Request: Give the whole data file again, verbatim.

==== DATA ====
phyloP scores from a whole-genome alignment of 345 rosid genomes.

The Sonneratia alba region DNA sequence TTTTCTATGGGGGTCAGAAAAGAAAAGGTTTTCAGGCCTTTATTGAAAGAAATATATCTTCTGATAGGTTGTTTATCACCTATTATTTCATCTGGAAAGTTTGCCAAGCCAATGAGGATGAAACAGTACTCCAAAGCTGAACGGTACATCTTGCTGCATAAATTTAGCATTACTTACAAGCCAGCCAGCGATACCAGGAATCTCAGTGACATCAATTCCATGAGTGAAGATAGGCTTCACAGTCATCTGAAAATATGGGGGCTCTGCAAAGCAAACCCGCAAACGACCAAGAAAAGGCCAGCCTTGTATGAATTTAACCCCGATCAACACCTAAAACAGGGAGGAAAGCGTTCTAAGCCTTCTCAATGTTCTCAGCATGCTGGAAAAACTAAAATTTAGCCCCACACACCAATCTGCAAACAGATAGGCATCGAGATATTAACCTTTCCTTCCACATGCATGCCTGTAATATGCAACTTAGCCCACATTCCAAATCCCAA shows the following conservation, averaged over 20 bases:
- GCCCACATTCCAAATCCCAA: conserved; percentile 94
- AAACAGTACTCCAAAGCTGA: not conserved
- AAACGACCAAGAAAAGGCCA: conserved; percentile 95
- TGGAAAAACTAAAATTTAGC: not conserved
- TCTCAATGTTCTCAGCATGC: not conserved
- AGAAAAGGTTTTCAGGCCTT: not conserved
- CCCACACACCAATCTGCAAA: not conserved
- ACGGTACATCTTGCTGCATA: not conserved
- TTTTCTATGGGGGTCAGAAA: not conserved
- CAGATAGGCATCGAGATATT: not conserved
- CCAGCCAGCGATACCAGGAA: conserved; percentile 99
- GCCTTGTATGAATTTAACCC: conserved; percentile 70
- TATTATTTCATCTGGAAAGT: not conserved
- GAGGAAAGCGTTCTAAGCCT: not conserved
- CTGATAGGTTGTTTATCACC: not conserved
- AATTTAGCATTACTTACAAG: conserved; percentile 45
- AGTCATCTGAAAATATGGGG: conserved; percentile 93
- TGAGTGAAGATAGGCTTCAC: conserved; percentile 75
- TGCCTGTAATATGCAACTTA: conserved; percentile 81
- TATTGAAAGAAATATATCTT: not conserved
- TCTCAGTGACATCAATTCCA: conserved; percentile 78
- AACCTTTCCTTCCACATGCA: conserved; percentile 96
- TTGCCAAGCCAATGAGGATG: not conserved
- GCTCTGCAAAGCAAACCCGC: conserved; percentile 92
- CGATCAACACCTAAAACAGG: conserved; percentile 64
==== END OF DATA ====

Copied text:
phyloP scores from a whole-genome alignment of 345 rosid genomes.

The Sonneratia alba region DNA sequence TTTTCTATGGGGGTCAGAAAAGAAAAGGTTTTCAGGCCTTTATTGAAAGAAATATATCTTCTGATAGGTTGTTTATCACCTATTATTTCATCTGGAAAGTTTGCCAAGCCAATGAGGATGAAACAGTACTCCAAAGCTGAACGGTACATCTTGCTGCATAAATTTAGCATTACTTACAAGCCAGCCAGCGATACCAGGAATCTCAGTGACATCAATTCCATGAGTGAAGATAGGCTTCACAGTCATCTGAAAATATGGGGGCTCTGCAAAGCAAACCCGCAAACGACCAAGAAAAGGCCAGCCTTGTATGAATTTAACCCCGATCAACACCTAAAACAGGGAGGAAAGCGTTCTAAGCCTTCTCAATGTTCTCAGCATGCTGGAAAAACTAAAATTTAGCCCCACACACCAATCTGCAAACAGATAGGCATCGAGATATTAACCTTTCCTTCCACATGCATGCCTGTAATATGCAACTTAGCCCACATTCCAAATCCCAA shows the following conservation, averaged over 20 bases:
- GCCCACATTCCAAATCCCAA: conserved; percentile 94
- AAACAGTACTCCAAAGCTGA: not conserved
- AAACGACCAAGAAAAGGCCA: conserved; percentile 95
- TGGAAAAACTAAAATTTAGC: not conserved
- TCTCAATGTTCTCAGCATGC: not conserved
- AGAAAAGGTTTTCAGGCCTT: not conserved
- CCCACACACCAATCTGCAAA: not conserved
- ACGGTACATCTTGCTGCATA: not conserved
- TTTTCTATGGGGGTCAGAAA: not conserved
- CAGATAGGCATCGAGATATT: not conserved
- CCAGCCAGCGATACCAGGAA: conserved; percentile 99
- GCCTTGTATGAATTTAACCC: conserved; percentile 70
- TATTATTTCATCTGGAAAGT: not conserved
- GAGGAAAGCGTTCTAAGCCT: not conserved
- CTGATAGGTTGTTTATCACC: not conserved
- AATTTAGCATTACTTACAAG: conserved; percentile 45
- AGTCATCTGAAAATATGGGG: conserved; percentile 93
- TGAGTGAAGATAGGCTTCAC: conserved; percentile 75
- TGCCTGTAATATGCAACTTA: conserved; percentile 81
- TATTGAAAGAAATATATCTT: not conserved
- TCTCAGTGACATCAATTCCA: conserved; percentile 78
- AACCTTTCCTTCCACATGCA: conserved; percentile 96
- TTGCCAAGCCAATGAGGATG: not conserved
- GCTCTGCAAAGCAAACCCGC: conserved; percentile 92
- CGATCAACACCTAAAACAGG: conserved; percentile 64